Two weeks ago, in Vile Parle East, there was a commotion on the street near where I was talking with two people I knew. It looked like two men were fighting. The two men I was with immediately rushed to intervene, while I watched from the sidelines.
What had happened was that a man had flagged a rickshaw to take his aged ill mother to a nearby hospital and the rickshaw driver refused to take them there. Furious and frustrated, the man beat the rickshaw guy mercilessly. The poor driver was paying for the collective refusal of several rickshaws to ferry him while his tired mother waited helplessly.
While this is a dramatic incident, it is quite common. Rickshaw drivers routinely refuse passengers to places they don’t want to go to and accept rides only to select locations – for various reasons which basically boil down to convenience. They may not wish to go out of their area, or they may want to avoid areas with bad roads, or very commonly, they want to avoid places where they will end up at a rickshaw stand after dropping off passengers (at a rickshaw stand, they can’t refuse any location a passenger wants to go to) and so on. It is a common frustration to be refused by many rickshaws before you get one.
Passengers are increasingly furious, but feel helpless, since rickshaws may be public transport, but them having no set rules or locations, it is difficult to police this kind of misconduct. And misconduct it is. Idea of a public vehicle is that it is available to all potential passengers indiscriminately. In reality, there are few places where you can easily get rickshaws for.
Yesterday, I carried Nisarga about half way to Andheri in blazing afternoon heat, because 27 rickshaws refused to go to Andheri Station. That is right Twenty Seven rickshaws refused point blank to go to Andheri Station from Vile Parle Subhash Road. When we did Nisarga’s BERA Test last week, 13 rickshaws refused to travel from Vile Parle East Hanuman Road to Nanavati Hospital in the West. It is quite common to waste up to half an hour to get a rickshaw to an inconvenient place. I know a friend who was not able to travel from Vile Parle East Nehru Road to Aarey Milk Colony after waiting for two full hours. Going from Borivli West – Yogi Nagar to Thakur Village Kandivli East or even the National Park is a big challenge.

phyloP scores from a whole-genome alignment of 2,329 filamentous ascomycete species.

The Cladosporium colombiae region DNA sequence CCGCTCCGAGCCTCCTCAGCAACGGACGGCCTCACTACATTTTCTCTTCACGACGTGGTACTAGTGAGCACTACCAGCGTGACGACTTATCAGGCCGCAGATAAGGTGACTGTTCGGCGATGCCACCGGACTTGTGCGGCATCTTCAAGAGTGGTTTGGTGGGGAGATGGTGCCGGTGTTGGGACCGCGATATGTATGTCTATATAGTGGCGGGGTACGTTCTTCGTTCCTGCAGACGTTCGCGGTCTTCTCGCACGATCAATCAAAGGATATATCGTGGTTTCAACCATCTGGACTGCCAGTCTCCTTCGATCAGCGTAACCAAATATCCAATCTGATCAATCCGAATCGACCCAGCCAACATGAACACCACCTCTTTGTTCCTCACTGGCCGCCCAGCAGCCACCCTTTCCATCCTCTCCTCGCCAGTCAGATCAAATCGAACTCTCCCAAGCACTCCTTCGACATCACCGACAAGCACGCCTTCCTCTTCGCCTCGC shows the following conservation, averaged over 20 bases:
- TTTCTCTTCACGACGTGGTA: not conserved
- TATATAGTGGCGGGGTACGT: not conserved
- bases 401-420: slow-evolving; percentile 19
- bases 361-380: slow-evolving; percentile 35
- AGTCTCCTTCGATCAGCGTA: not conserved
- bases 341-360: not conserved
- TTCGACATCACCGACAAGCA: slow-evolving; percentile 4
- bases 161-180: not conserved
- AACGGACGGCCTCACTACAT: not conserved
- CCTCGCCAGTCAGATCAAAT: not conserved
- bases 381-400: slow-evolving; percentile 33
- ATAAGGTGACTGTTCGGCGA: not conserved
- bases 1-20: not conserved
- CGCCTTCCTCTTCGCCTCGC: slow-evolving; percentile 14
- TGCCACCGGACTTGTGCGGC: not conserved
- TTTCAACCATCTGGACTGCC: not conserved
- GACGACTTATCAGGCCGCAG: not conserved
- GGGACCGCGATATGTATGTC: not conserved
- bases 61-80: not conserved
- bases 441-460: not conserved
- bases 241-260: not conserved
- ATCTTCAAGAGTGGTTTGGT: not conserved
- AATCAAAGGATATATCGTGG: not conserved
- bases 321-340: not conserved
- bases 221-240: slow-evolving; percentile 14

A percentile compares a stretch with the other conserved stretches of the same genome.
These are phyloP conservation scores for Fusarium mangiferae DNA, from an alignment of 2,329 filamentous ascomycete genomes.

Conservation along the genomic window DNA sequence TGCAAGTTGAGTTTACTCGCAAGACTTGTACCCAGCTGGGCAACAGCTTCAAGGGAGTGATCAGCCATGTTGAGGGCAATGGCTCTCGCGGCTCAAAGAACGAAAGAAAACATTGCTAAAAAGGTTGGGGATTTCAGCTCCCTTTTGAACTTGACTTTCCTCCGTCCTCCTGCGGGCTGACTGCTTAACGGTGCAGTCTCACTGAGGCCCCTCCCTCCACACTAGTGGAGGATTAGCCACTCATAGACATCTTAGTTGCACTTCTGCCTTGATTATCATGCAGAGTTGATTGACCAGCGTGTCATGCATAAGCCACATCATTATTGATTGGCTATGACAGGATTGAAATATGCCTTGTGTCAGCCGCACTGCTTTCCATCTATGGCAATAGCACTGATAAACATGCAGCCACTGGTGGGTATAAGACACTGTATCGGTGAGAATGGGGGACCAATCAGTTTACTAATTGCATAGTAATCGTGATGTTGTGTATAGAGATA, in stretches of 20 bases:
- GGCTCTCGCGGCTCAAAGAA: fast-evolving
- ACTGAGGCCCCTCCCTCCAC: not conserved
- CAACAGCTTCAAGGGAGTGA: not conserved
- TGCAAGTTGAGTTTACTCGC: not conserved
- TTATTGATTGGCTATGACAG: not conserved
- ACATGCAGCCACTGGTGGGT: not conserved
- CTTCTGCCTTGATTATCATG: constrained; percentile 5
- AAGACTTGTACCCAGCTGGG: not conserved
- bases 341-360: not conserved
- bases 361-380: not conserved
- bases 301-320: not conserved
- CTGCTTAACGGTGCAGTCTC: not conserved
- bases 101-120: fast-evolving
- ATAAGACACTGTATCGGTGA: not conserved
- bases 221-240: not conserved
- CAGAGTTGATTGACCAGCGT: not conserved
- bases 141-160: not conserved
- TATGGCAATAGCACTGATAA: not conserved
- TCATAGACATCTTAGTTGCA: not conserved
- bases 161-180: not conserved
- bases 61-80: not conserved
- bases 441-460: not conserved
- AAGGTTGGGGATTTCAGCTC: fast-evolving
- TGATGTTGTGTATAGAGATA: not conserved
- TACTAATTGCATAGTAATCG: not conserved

This makes for a lot of angry people. Rickshaws will drive by empty but refuse to take passengers to places they don’t like. These areas being relatively prosperous and busy, there is no dearth of passengers to quickly find another who wants to go to a place they like. On the other hand, this pretty much amounts to serious failure of public transport in some situations.
They charge us extra at night for the inconvenience (isolated areas don’t have further fares after dropping passengers requiring a driving back to a suitable place), but whether it is day or night they don’t actually take inconvenient fares. Then what are we paying for, and why?
Together with some friends, we have come up with several ideas as a beginning point for getting some accountability into an inconvenience that is fast escalating into unreliable public transport.
- Find out and publicize complaint numbers for rickshaw drivers who refuse passengers and file complaints.
- Try and get traffic officials to run stings for such rickshaw drivers or encourage citizens do them and publicize on a wider scale and demand that they are made to follow rules.
- Never ask if a rickshaw will take you to a certain location, but sit first, and then give directions. If the driver refuses, ask for his licence and note details and the rickshaw’s registration. The practice of asking rickshaw drivers locations before boarding should be stopped completely. It would be good for them if their comfort could be accommodated, but unfortunately, this is resulting in many parts of the city being extremely difficult to find transport for.
- There needs to be something more that we can do, because none of this guarantee that the drivers will play fair. Find out, collaborate on ideas. Someone had suggested a boycott with people offering lifts in personal vehicles, but this is not so practical.